Molecular and Contextual Markers of Hepatitis C Virus and Drug Abuse

Division of Infectious Disease and International Medicine, Department of Internal Medicine, Tampa General Hospital, University of South Florida, College of Medicine, Tampa, Florida, USA.
Molecular Diagnosis & Therapy (Impact Factor: 2.89). 02/2009; 13(3):153-79. DOI: 10.2165/01250444-200913030-00002
Source: PubMed


The spread of hepatitis C virus (HCV) infection involves a complex interplay of social risks, and molecular factors of both virus and host. Injection drug abuse is the most powerful risk factor for HCV infection, followed by sexual transmission and additional non-injection drug abuse factors such as co-infection with other viruses and barriers to treatment. It is clearly important to understand the wider context in which the factors related to HCV infection occur. This understanding is required for a comprehensive approach leading to the successful prevention, diagnosis, and treatment of HCV. An additional consideration is that current treatments and advanced molecular methods are generally unavailable to socially disadvantaged patients. Thus, the recognition of behavioral/social, viral, and host factors as components of an integrated approach to HCV is important to help this vulnerable group. Equally important, this approach is key to the development of personalized patient treatment - a significant goal in global healthcare. In this review, we discuss recent findings concerning the impact of drug abuse, epidemiology, social behavior, virology, immunopathology, and genetics on HCV infection and the course of disease.

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Available from: Paul Shapshak, Sep 08, 2014
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    ABSTRACT: Hepatitis C virus (HCV) cross-contamination from inanimate surfaces or objects has been implicated in transmission of HCV in health-care settings and among injection drug users. We established HCV-based carrier and drug transmission assays that simulate practical conditions to study inactivation and survival of HCV on inanimate surfaces. Studies were performed with authentic cell culture derived viruses. HCV was dried on steel discs and biocides were tested for their virucidal efficacy against HCV. Infectivity was determined by a limiting dilution assay. HCV stability was analyzed in a carrier assay for several days or in a drug transmission assay using a spoon as cooker. HCV can be dried and recovered efficiently in the carrier assay. The most effective alcohol to inactivate the virus was 1-propanol, and commercially available disinfectants reduced infectivity of HCV to undetectable levels. Viral infectivity on inanimate surfaces was detectable in the presence of serum for up to 5 days, and temperatures of about 65-70°C were required to eliminate infectivity in the drug transmission assay. These findings are important for assessment of HCV transmission risks and should facilitate the definition of stringent public health interventions to prevent HCV infections.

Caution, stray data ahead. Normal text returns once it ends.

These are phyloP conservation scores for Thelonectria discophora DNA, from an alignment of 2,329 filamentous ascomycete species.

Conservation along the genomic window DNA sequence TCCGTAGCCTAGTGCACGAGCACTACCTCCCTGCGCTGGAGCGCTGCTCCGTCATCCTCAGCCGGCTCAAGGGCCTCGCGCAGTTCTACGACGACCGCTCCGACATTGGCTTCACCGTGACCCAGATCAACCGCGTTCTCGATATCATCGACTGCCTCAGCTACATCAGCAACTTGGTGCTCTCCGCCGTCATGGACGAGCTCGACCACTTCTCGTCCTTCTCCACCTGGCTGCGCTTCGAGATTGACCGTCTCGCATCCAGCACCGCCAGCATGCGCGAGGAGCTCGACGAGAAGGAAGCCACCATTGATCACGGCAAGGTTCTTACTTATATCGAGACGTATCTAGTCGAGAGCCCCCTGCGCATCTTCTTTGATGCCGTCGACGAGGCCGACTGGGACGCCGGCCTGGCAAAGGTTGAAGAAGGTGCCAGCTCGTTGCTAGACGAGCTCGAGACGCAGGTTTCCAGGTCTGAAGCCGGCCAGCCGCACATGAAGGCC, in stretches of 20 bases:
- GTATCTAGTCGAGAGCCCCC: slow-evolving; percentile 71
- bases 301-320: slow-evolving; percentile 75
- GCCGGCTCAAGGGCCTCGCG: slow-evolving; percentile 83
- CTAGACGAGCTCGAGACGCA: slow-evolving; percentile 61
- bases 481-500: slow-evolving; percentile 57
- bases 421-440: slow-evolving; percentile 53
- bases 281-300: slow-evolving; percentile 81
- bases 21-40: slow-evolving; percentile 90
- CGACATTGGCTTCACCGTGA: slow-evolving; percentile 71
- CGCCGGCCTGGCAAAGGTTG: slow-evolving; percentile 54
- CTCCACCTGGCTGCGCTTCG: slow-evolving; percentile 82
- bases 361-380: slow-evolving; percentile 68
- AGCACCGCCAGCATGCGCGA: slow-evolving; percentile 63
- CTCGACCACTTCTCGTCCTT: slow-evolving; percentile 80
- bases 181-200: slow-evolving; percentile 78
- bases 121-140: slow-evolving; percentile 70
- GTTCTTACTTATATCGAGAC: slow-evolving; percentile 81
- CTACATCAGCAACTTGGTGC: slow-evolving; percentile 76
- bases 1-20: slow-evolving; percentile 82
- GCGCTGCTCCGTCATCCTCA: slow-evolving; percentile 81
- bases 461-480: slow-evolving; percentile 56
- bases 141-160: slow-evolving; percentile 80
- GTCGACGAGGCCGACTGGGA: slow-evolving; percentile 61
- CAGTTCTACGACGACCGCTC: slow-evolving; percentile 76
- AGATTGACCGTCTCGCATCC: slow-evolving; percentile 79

Full-text · Article · Dec 2011 · The Journal of Infectious Diseases
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    ABSTRACT: Background: Hepatitis C virus (HCV) transmission among people who inject drugs remains a challenging public health problem. We investigated the risk of HCV transmission by analyzing the direct association of HCV with filters, water to dilute drugs, and water containers. Methods: Experiments were designed to replicate practices by people who inject drugs and include routinely used injection equipment. HCV stability in water was assessed by inoculation of bottled water with HCV. Viral association with containers was investigated by filling the containers with water, inoculating the water with HCV, emptying the water, and refilling the container with fresh water. Transmission risk associated with drug preparation filters was determined after drawing virus through a filter and incubating the filter to release infectious particles. Results: HCV can survive for up to 3 weeks in bottled water. Water containers present a risk for HCV transmission, as infectious virions remained associated with water containers after washing. Physical properties of the water containers determined the degree of HCV contamination after containers were refilled with water. HCV was also associated with filter material, in which around 10% of the viral inoculum was detectable. Conclusions: This study demonstrates the potential risk of HCV transmission among injection drug users who share water, filters, and water containers and will help to define public health interventions to reduce HCV transmission.
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